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Whilst your Fleets, Tyburns and Effras have the occluded air of mystery that come from being located under the city’s streets, the New River, out in the open air of North London suburbia, often seems an under-appreciated body of water. Maybe not a truly lost river then – but certainly one that plenty of Londoners have yet to find.
Its salient detail is that it isn’t a river at all – actually a man-made waterway, built between 1609 and 1613, with the aim of bringing fresh water to London from springs in Hertfordshire. It opened 400 years ago this month and to mark the date, we thought a stroll along its banks with the aid of our collections was in order.
Primarily, the New River was a triumph of 17th century enginnering and commerce. One of the main instigators of the project is shown here. Whilst not the originator of the idea of bringing water to London in this fashion, Sir Hugh Myddleton took charge of the project in 1609 and led its construction (the money raised in part, through a loan from James I). This engraving includes the surveying and mining tools needed to plan the New River’s course and to cut its path through the fields north of London. This was no easy feat: relying on gravity alone, for the system to work the contours of the land had to be carefully followed, with the waterway dropping around just fiver inches per mile on its way towards London.
The water drawn into by the New River reached a waterworks near Islington Hill. From there, wooden pipes brought water to businesses and households who had reached agreement with the New River Company.
The earliest representation we hold of the New River is by Wenceslaus Hollar – one of a number of drawings Hollar made for the Company in 1665 (Hollar’s earlier panorama of London, The Long View of London from Bankside being one of the most famous representations of London in the 17th century).
The image shows the outer pond of the waterworks at New River Head. It received surplus water from the main reservoir, known as the Inner Pond, which is within the circular brick wall on the right. The Waterhouse of the caption abuts the Inner Pond.
Most of the scenes we hold of the New River, feature Sadler’s Wells. Famous now as a venue for contemporary dance, the Wells in question were discovered in the mid-17th century and were quickly promoted for their healing qualities. By 1683, a garden and concert-hall had been created around the Wells and the area quickly established itself as an area of entertainment.
By the early 19th century, the nearby New River formed a key part of the Sadler’s Wells theatre: a water tank under the stage – filled from water piped in from the River – was used to stage aquatic plays (including a re-enactment of the Battle of Trafalgar).
These scenes of bucolic gentility often feature the New River as a location for fishing.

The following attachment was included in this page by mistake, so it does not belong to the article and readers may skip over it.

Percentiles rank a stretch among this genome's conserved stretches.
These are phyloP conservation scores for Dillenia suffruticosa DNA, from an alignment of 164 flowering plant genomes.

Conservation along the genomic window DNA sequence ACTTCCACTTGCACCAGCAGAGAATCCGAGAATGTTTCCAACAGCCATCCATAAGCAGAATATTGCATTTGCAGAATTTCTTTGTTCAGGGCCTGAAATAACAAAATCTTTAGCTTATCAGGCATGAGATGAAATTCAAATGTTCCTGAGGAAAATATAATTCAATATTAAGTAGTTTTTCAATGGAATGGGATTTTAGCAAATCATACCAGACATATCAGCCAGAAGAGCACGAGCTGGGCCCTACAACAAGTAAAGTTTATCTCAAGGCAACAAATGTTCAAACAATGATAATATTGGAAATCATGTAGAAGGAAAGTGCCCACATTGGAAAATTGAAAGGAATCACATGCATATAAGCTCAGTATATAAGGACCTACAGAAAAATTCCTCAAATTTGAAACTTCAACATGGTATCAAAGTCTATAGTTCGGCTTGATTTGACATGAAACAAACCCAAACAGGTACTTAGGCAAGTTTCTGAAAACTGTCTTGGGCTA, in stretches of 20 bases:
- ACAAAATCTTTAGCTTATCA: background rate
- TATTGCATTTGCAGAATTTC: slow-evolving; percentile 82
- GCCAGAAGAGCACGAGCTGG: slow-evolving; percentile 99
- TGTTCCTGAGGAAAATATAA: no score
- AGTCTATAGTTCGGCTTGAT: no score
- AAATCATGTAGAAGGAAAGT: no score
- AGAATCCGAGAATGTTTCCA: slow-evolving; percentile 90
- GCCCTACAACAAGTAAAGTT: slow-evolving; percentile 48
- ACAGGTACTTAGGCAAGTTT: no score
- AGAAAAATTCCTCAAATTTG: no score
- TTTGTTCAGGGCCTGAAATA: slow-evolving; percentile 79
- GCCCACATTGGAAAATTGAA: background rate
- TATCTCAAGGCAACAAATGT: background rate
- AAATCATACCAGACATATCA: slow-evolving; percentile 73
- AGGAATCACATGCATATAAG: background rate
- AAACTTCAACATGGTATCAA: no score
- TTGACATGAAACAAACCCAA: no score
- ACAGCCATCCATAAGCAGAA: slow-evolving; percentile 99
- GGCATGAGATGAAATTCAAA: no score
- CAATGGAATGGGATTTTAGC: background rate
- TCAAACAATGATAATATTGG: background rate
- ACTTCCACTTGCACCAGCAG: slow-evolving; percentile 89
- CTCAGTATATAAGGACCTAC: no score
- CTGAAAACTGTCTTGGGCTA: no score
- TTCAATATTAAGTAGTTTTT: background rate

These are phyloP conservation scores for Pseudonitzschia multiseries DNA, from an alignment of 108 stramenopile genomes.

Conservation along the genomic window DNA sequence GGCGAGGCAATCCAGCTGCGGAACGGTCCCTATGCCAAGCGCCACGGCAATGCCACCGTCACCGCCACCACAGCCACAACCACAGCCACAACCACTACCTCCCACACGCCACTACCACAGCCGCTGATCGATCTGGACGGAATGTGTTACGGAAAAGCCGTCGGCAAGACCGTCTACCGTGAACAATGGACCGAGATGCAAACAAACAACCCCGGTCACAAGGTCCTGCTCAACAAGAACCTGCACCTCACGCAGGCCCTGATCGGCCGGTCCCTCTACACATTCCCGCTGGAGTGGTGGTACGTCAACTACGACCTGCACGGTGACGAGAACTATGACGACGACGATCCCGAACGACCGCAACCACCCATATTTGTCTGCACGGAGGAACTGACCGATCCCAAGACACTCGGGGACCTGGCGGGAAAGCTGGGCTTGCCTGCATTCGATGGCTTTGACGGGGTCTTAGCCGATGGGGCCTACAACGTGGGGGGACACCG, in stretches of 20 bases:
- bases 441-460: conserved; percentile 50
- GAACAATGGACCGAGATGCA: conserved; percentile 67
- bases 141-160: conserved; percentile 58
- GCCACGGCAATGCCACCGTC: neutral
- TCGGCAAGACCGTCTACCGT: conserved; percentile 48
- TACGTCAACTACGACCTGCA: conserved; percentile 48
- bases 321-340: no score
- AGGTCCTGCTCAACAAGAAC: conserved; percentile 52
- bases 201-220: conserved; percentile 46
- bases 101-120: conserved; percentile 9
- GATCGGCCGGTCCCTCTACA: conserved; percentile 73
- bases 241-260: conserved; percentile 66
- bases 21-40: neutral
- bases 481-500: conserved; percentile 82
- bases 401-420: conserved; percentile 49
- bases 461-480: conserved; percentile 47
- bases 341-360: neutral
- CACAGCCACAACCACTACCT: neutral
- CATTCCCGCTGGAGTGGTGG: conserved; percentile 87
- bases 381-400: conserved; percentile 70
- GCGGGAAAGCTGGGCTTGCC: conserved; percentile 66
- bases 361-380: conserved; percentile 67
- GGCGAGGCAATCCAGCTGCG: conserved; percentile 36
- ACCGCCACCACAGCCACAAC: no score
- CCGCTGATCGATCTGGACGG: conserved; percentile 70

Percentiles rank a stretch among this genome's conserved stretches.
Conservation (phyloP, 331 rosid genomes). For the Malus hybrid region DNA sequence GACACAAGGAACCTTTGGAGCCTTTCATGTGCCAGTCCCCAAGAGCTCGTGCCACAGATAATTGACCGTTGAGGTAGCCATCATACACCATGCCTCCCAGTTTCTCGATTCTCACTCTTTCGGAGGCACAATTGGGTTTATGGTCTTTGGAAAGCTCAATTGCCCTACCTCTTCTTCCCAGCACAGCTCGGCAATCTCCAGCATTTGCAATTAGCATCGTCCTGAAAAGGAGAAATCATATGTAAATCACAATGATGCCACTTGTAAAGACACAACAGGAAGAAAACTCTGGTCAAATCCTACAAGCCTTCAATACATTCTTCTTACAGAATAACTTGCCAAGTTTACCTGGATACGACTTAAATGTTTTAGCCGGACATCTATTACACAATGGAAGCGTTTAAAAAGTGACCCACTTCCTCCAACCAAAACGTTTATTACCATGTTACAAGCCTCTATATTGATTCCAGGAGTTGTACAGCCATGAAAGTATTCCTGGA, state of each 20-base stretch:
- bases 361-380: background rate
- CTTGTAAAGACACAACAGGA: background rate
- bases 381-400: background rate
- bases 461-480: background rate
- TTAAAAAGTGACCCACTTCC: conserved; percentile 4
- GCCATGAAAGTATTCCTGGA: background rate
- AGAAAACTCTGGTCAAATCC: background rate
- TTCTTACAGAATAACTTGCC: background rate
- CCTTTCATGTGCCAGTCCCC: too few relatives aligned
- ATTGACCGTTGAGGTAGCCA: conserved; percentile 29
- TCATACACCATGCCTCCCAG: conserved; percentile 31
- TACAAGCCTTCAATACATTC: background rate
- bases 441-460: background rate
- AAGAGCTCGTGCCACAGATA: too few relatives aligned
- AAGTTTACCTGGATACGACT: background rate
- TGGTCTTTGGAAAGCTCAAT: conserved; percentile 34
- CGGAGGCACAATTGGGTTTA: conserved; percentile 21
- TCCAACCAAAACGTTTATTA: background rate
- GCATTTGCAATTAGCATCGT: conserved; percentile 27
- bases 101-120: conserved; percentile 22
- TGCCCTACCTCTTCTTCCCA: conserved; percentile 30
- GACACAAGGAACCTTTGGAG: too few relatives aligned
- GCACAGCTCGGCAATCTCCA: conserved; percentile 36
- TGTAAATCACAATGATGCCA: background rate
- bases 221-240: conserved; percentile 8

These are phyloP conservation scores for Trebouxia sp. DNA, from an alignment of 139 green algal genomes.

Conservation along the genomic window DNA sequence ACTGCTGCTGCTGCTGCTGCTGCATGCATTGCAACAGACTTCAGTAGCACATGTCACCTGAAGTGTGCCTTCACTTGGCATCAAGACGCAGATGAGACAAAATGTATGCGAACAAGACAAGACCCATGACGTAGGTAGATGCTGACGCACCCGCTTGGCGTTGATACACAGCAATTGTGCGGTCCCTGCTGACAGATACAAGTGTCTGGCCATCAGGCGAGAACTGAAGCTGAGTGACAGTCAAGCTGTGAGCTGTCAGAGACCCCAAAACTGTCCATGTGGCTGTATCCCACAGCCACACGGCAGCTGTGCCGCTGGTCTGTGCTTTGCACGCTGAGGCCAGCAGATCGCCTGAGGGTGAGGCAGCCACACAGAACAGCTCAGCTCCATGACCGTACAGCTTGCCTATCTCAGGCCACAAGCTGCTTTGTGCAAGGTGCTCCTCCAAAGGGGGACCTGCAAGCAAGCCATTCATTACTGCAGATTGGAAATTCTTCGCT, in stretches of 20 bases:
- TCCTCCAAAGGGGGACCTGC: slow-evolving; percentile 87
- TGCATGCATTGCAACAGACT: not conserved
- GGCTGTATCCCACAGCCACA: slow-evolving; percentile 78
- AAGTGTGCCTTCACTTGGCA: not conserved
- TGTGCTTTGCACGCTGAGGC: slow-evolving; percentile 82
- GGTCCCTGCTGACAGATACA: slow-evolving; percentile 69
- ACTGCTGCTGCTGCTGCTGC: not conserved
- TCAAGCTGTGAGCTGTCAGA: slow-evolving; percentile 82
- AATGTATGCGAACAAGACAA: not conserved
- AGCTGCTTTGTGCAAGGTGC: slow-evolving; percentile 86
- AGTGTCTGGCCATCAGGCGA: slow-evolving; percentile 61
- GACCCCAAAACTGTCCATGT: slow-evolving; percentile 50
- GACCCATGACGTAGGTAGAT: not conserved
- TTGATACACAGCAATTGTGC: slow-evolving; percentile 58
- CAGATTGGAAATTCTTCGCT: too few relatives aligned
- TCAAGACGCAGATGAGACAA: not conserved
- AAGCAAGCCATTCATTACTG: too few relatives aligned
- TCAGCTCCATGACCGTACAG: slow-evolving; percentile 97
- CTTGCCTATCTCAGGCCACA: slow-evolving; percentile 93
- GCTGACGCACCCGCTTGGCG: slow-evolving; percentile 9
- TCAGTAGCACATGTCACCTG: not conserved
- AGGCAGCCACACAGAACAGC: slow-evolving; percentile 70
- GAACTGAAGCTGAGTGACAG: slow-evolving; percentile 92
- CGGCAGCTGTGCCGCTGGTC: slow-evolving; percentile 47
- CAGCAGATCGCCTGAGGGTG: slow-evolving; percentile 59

However, the New River Company often raised objects to what they saw as an illegal activity, viewing fishing in a similar light to those who bathed, swam and even polluted the waterway.
One individual who discovered venturing into the New River caused its own problems was Samuel Taylor Coleridge: after swimming in the River and staying in his wet clothes for the rest of the day, the poet endured a lengthy bout of rheumatic fever.
However, the waters of the New River did also inspire benevolence in the form of the country’s oldest lifesaving society.
In this idealised image, the figure holding the recovering patient has been identified as Dr William Hawes. Hawes was the son of an inn-keeper, whose father’s inn stood on the banks of the New River at what is now Essex Road in Islington. Hawes claimed that it was the sight as a child of seeing so many dead bodies being retrieved from the New River that was the inspiration for his later interest in resuscitation of the apparently drowned. The Royal Humane Society – co-founded by Hawes in 1774 to aid resuscitation– would later provide rescue equipment alongside river banks, including some along the New River.
Our last image takes us into the mid-19th century. The New River Company had attempted to keep apace with the growth of London: competing with new water companies to supply the capital’s rapidly growing populace. However, the Metropolis Water Act of 1852 – brought in after the city’s cholera epidemic of 1846 – required all reservoirs within London to be covered.
This led to a massive redisign of the New River’s Upper Pond in Islington, built in 1709 (close to the area drawn by Hollar in 1665) as an open reservoir. This space – now under the control of Thames Water – still helps to supply London with fresh water. The structure – hidden behind railings and trees – lies within what is now the residential area of Claremont Square, N1.
The New River, designed to bring fresh water to London, trickles into a series of other seemingly unrelated tributaries, such as Early Modern engineering, entertainment history and the development of resusciation techniques. If this virtual stroll along its banks has caught your attention, we can recommend Robert Ward’s book London’s New River (Historical Publications, 2003) for further details. And if you wish to explore the New River itself, a summary of the events this month to celebrate its 400th anniversary is available from Londonist.